20 March 2019
Ban on Flushing Drugs
Late last year, the Environmental Protection Agency (EPA) released the Final Rule on the management of hazardous waste pharmaceuticals. Once effective, organizations of all sizes will be required to comply with the regulation by August 21, 2019 (timing of state adoption will vary by state).
A major component of the rule bans flushing as a form of disposing hazardous waste pharmaceuticals. The rule bans the practice in all situations, this part of the rule will become effective in all states on August 21, 2019.
Why Is Flushing Bad?
Health care facilities “sewering” pharmaceutical waste can have a severe impact on the surrounding ecosystems. Since hazardous drugs are not effectively removed from typical waste treatment systems, flushing allows dangerous chemicals to enter waterways.
To limit such pollution, the EPA and other regulatory bodies have taken steps to establish key standards that maintain better protection of human health and the environment. For instance, part of the EPA’s push to adopt the new rule stems from a 2008 study that detected pharmaceuticals in the drinking water of 24 major water systems, serving more than 40 million Americans.
Although scientists do not yet completely understand the long-term effects of trace pharmaceuticals on humans over time, there have already been concerning impacts to fish and wildlife that point to ways in which these pollutants may eventually harm humans. By banning flushing, the EPA hopes to prevent thousands of tons of hazardous waste pharmaceuticals from passing into the environment. Although the Final Rule regulates hazardous pharmaceuticals specifically, it also strongly discourages the flushing of any pharmaceuticals.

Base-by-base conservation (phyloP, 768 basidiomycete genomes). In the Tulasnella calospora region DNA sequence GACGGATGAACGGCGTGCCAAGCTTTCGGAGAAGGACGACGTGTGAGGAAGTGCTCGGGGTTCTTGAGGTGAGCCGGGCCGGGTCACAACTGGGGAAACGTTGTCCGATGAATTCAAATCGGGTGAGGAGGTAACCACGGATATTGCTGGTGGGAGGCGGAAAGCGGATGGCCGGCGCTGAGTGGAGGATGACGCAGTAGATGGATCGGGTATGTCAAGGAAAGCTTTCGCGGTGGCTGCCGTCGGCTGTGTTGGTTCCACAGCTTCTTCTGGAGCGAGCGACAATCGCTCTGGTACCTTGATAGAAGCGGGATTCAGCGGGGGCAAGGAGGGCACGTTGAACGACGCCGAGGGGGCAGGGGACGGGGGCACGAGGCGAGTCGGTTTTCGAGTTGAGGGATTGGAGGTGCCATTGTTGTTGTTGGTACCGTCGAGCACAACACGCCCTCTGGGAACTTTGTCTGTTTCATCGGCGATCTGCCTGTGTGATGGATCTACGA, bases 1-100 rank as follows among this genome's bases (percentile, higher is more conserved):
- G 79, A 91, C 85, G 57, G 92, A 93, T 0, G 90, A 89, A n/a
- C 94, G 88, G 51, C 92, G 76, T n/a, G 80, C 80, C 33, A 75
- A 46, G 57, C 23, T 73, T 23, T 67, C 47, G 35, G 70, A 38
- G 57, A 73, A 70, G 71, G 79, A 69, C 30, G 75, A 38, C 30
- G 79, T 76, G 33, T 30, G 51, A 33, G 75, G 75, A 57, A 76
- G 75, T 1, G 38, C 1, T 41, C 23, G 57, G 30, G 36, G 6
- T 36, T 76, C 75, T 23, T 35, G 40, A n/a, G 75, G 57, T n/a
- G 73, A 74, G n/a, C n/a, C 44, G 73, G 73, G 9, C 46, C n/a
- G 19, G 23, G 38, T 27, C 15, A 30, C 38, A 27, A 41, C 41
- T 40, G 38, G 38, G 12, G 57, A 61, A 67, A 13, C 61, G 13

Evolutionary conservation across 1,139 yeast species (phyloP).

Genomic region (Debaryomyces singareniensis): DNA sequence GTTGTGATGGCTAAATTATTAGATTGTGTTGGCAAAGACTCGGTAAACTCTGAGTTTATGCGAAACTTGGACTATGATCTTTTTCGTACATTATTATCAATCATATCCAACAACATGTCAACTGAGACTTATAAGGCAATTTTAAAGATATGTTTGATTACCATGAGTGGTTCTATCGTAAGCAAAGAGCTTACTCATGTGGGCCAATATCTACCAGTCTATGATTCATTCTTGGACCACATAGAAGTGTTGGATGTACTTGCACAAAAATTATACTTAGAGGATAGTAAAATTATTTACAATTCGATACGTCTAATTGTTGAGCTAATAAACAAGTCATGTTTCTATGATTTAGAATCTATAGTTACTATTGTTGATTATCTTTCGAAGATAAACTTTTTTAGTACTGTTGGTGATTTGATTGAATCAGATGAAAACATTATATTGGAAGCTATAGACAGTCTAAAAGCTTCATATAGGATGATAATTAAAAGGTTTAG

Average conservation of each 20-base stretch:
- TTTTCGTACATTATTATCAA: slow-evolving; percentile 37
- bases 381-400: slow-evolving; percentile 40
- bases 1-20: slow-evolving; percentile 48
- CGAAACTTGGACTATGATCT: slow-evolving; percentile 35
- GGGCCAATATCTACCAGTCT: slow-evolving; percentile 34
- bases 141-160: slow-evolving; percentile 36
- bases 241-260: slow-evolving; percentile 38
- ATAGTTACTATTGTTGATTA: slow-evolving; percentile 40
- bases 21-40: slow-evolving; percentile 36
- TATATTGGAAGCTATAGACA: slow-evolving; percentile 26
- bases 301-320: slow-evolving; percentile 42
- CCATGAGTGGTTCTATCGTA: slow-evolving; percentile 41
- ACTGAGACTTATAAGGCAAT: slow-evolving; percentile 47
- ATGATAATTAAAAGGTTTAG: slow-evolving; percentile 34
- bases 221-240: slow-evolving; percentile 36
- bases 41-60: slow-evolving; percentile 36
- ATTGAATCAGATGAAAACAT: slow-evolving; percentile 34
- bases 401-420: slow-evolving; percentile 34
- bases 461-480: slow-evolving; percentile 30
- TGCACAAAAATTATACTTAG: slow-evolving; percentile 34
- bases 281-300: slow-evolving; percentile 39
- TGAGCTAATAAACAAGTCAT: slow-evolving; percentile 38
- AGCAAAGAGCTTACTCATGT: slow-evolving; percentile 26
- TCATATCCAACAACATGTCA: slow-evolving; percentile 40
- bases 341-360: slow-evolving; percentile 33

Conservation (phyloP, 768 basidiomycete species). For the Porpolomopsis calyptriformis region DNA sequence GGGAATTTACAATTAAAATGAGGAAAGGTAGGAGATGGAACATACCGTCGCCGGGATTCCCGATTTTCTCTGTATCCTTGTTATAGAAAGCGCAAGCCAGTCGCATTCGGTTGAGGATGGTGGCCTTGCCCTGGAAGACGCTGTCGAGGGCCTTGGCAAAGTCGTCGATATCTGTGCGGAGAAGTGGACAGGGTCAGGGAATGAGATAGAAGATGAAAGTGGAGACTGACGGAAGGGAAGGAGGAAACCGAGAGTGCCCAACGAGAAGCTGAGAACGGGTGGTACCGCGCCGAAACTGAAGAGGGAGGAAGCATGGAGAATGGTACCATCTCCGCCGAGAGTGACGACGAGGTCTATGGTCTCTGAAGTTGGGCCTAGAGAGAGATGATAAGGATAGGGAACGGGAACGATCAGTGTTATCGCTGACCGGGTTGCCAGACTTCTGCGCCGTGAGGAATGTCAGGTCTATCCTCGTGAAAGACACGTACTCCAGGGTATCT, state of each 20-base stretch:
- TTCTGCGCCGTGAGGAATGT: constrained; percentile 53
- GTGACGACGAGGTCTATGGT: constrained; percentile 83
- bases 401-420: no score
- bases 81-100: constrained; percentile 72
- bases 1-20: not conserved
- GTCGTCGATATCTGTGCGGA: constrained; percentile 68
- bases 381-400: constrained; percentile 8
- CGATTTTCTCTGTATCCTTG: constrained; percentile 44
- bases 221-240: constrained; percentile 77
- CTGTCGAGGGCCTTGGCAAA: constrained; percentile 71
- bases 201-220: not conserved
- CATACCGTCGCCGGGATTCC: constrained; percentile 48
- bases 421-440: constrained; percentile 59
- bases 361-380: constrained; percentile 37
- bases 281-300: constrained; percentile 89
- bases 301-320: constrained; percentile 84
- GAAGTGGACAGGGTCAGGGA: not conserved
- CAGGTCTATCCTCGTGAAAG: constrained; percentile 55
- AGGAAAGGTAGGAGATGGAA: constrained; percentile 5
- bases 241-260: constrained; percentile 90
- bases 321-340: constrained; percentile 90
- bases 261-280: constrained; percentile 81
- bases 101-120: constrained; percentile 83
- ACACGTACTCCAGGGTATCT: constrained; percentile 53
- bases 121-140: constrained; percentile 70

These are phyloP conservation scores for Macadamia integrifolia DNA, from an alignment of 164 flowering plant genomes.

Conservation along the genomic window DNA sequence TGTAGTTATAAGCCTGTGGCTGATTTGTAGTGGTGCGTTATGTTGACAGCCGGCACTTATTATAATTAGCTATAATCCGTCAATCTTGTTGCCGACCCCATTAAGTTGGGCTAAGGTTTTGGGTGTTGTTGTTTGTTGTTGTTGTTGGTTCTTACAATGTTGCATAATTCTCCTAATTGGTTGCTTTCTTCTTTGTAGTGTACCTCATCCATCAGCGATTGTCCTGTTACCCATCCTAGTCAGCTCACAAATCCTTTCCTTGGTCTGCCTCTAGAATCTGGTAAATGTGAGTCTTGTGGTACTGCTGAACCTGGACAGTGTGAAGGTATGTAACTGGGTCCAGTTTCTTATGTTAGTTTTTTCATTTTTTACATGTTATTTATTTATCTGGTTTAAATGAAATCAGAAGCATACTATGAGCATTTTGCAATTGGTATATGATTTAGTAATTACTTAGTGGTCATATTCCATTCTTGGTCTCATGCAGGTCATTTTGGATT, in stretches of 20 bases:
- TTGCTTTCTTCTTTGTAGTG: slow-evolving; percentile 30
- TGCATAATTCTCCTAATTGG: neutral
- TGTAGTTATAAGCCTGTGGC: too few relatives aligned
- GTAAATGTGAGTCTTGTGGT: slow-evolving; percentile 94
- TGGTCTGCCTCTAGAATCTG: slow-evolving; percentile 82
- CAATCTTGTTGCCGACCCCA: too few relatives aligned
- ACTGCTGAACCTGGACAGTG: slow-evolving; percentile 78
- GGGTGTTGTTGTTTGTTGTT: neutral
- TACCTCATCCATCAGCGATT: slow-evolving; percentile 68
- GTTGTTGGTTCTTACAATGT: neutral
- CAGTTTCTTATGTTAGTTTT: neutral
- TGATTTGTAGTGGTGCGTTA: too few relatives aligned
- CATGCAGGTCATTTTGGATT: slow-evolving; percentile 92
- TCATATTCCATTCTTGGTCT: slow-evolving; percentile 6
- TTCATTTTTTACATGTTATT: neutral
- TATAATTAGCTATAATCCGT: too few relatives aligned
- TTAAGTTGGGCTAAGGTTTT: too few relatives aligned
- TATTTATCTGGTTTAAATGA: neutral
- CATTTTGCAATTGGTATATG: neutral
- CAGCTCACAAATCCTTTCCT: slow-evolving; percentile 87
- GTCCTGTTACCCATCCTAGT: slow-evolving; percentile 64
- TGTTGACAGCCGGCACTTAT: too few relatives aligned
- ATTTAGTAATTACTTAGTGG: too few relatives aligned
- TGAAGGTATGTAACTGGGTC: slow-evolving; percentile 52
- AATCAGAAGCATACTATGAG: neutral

Focus on Safer Alternatives
To keep drugs out of waterways and maintain compliance with the flushing ban, health care organizations should take a close look at their current hazardous pharmaceutical disposal programs and confirm whether existing processes are in line with the new mandate. Here are three key questions to ask when reviewing procedures:
· What is your current policy on disposal of hazardous waste pharmaceuticals? The EPA is banning the sewering of hazardous waste pharmaceuticals and requires that they are sent to a Treatment, Storage and Disposal Facility (TSDF) for proper disposal, to prevent them from leaching into the environment. Double check that your pharmaceutical waste partner is able to take this waste. It is also important to make sure there is documentation showing that treatment has occurred.
· Do you properly segregate hazardous waste pharmaceuticals from other waste? Staff should understand where they can and cannot throw away hazardous drug waste. Be sure that disposal areas are easily accessible and clearly marked.
· Support drug take-back programs. For hazardous wastes pharmaceuticals that are taken outside of or away from health care facilities such as for patients who use prescribed drugs in a home setting, it is helpful to offer a safe way for them to dispose of any unused medications. This may entail connecting them with drug take-back programs or seal-and-send initiatives. To encourage compliance, providers should educate patients about available programs in their communities.
Making a Commitment to Long-Term Sustainability
Taking proactive steps to help ensure hazardous drugs don’t pollute the environment is not only a requirement, it is also the right thing to do. Let Stericycle help your organization re-examine and re-tool its current approach to support long-term sustainability within your local community and beyond.
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